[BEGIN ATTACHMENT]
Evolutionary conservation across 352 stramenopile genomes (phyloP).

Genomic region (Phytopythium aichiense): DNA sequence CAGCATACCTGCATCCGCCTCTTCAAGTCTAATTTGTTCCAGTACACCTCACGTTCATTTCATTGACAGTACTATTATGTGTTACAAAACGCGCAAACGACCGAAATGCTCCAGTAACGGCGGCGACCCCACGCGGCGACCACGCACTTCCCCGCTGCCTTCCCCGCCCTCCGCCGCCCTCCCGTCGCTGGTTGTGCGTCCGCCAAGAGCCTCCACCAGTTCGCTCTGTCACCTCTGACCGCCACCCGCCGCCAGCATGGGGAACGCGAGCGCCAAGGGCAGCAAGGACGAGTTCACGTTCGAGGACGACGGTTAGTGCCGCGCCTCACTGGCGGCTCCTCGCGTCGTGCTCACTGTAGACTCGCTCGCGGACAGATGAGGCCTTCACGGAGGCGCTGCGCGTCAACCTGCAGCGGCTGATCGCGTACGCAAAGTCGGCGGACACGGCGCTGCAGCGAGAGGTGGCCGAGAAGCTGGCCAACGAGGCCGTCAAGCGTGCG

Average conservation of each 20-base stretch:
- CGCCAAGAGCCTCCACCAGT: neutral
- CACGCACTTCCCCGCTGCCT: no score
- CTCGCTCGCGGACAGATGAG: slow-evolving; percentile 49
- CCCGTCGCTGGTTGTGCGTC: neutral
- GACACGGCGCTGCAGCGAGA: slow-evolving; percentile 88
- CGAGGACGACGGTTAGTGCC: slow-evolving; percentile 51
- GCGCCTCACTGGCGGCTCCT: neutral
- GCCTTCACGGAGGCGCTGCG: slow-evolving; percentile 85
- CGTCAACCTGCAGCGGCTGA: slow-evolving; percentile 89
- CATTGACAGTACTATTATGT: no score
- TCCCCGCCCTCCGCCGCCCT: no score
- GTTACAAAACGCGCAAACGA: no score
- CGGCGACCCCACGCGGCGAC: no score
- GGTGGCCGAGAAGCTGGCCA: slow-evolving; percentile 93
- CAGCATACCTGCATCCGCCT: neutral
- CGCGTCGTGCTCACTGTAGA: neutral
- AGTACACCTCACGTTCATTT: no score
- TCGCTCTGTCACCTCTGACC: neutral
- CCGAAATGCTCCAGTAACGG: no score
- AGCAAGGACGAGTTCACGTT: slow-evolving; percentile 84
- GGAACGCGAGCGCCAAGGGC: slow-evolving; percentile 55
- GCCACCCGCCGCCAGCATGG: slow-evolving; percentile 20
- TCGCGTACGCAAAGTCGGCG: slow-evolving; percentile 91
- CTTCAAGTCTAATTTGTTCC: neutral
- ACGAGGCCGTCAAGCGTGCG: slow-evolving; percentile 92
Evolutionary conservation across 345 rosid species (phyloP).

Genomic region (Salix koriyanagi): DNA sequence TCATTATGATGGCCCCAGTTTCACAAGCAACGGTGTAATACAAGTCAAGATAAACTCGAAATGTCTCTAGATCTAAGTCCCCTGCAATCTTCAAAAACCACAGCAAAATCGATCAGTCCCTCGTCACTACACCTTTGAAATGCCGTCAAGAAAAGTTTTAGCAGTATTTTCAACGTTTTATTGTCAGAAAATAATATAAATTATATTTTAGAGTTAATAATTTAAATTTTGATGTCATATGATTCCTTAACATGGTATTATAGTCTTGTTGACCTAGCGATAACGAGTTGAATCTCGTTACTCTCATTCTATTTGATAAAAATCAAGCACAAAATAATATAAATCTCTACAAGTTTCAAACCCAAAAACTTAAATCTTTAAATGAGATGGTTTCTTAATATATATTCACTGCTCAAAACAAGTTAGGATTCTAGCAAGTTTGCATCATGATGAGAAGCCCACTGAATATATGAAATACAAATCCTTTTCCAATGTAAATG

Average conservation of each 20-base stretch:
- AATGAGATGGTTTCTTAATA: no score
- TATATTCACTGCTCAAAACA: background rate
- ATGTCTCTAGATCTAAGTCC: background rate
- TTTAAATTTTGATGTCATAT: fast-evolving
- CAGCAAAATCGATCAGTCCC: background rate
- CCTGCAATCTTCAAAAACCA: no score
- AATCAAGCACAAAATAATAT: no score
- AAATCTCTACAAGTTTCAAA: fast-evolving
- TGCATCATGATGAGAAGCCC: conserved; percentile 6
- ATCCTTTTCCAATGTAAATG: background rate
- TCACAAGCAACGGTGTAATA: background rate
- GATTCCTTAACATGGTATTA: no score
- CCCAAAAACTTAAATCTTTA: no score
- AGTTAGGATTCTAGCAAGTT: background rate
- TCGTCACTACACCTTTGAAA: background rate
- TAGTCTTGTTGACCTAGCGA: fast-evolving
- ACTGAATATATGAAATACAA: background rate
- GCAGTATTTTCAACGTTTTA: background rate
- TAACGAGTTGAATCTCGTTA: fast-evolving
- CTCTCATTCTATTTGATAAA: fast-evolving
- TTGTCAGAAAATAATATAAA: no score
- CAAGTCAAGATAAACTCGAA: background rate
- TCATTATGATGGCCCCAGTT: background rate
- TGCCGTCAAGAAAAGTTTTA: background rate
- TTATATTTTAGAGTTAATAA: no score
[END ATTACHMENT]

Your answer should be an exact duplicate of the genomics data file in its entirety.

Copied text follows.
Evolutionary conservation across 352 stramenopile genomes (phyloP).

Genomic region (Phytopythium aichiense): DNA sequence CAGCATACCTGCATCCGCCTCTTCAAGTCTAATTTGTTCCAGTACACCTCACGTTCATTTCATTGACAGTACTATTATGTGTTACAAAACGCGCAAACGACCGAAATGCTCCAGTAACGGCGGCGACCCCACGCGGCGACCACGCACTTCCCCGCTGCCTTCCCCGCCCTCCGCCGCCCTCCCGTCGCTGGTTGTGCGTCCGCCAAGAGCCTCCACCAGTTCGCTCTGTCACCTCTGACCGCCACCCGCCGCCAGCATGGGGAACGCGAGCGCCAAGGGCAGCAAGGACGAGTTCACGTTCGAGGACGACGGTTAGTGCCGCGCCTCACTGGCGGCTCCTCGCGTCGTGCTCACTGTAGACTCGCTCGCGGACAGATGAGGCCTTCACGGAGGCGCTGCGCGTCAACCTGCAGCGGCTGATCGCGTACGCAAAGTCGGCGGACACGGCGCTGCAGCGAGAGGTGGCCGAGAAGCTGGCCAACGAGGCCGTCAAGCGTGCG

Average conservation of each 20-base stretch:
- CGCCAAGAGCCTCCACCAGT: neutral
- CACGCACTTCCCCGCTGCCT: no score
- CTCGCTCGCGGACAGATGAG: slow-evolving; percentile 49
- CCCGTCGCTGGTTGTGCGTC: neutral
- GACACGGCGCTGCAGCGAGA: slow-evolving; percentile 88
- CGAGGACGACGGTTAGTGCC: slow-evolving; percentile 51
- GCGCCTCACTGGCGGCTCCT: neutral
- GCCTTCACGGAGGCGCTGCG: slow-evolving; percentile 85
- CGTCAACCTGCAGCGGCTGA: slow-evolving; percentile 89
- CATTGACAGTACTATTATGT: no score
- TCCCCGCCCTCCGCCGCCCT: no score
- GTTACAAAACGCGCAAACGA: no score
- CGGCGACCCCACGCGGCGAC: no score
- GGTGGCCGAGAAGCTGGCCA: slow-evolving; percentile 93
- CAGCATACCTGCATCCGCCT: neutral
- CGCGTCGTGCTCACTGTAGA: neutral
- AGTACACCTCACGTTCATTT: no score
- TCGCTCTGTCACCTCTGACC: neutral
- CCGAAATGCTCCAGTAACGG: no score
- AGCAAGGACGAGTTCACGTT: slow-evolving; percentile 84
- GGAACGCGAGCGCCAAGGGC: slow-evolving; percentile 55
- GCCACCCGCCGCCAGCATGG: slow-evolving; percentile 20
- TCGCGTACGCAAAGTCGGCG: slow-evolving; percentile 91
- CTTCAAGTCTAATTTGTTCC: neutral
- ACGAGGCCGTCAAGCGTGCG: slow-evolving; percentile 92
Evolutionary conservation across 345 rosid species (phyloP).

Genomic region (Salix koriyanagi): DNA sequence TCATTATGATGGCCCCAGTTTCACAAGCAACGGTGTAATACAAGTCAAGATAAACTCGAAATGTCTCTAGATCTAAGTCCCCTGCAATCTTCAAAAACCACAGCAAAATCGATCAGTCCCTCGTCACTACACCTTTGAAATGCCGTCAAGAAAAGTTTTAGCAGTATTTTCAACGTTTTATTGTCAGAAAATAATATAAATTATATTTTAGAGTTAATAATTTAAATTTTGATGTCATATGATTCCTTAACATGGTATTATAGTCTTGTTGACCTAGCGATAACGAGTTGAATCTCGTTACTCTCATTCTATTTGATAAAAATCAAGCACAAAATAATATAAATCTCTACAAGTTTCAAACCCAAAAACTTAAATCTTTAAATGAGATGGTTTCTTAATATATATTCACTGCTCAAAACAAGTTAGGATTCTAGCAAGTTTGCATCATGATGAGAAGCCCACTGAATATATGAAATACAAATCCTTTTCCAATGTAAATG

Average conservation of each 20-base stretch:
- AATGAGATGGTTTCTTAATA: no score
- TATATTCACTGCTCAAAACA: background rate
- ATGTCTCTAGATCTAAGTCC: background rate
- TTTAAATTTTGATGTCATAT: fast-evolving
- CAGCAAAATCGATCAGTCCC: background rate
- CCTGCAATCTTCAAAAACCA: no score
- AATCAAGCACAAAATAATAT: no score
- AAATCTCTACAAGTTTCAAA: fast-evolving
- TGCATCATGATGAGAAGCCC: conserved; percentile 6
- ATCCTTTTCCAATGTAAATG: background rate
- TCACAAGCAACGGTGTAATA: background rate
- GATTCCTTAACATGGTATTA: no score
- CCCAAAAACTTAAATCTTTA: no score
- AGTTAGGATTCTAGCAAGTT: background rate
- TCGTCACTACACCTTTGAAA: background rate
- TAGTCTTGTTGACCTAGCGA: fast-evolving
- ACTGAATATATGAAATACAA: background rate
- GCAGTATTTTCAACGTTTTA: background rate
- TAACGAGTTGAATCTCGTTA: fast-evolving
- CTCTCATTCTATTTGATAAA: fast-evolving
- TTGTCAGAAAATAATATAAA: no score
- CAAGTCAAGATAAACTCGAA: background rate
- TCATTATGATGGCCCCAGTT: background rate
- TGCCGTCAAGAAAAGTTTTA: background rate
- TTATATTTTAGAGTTAATAA: no score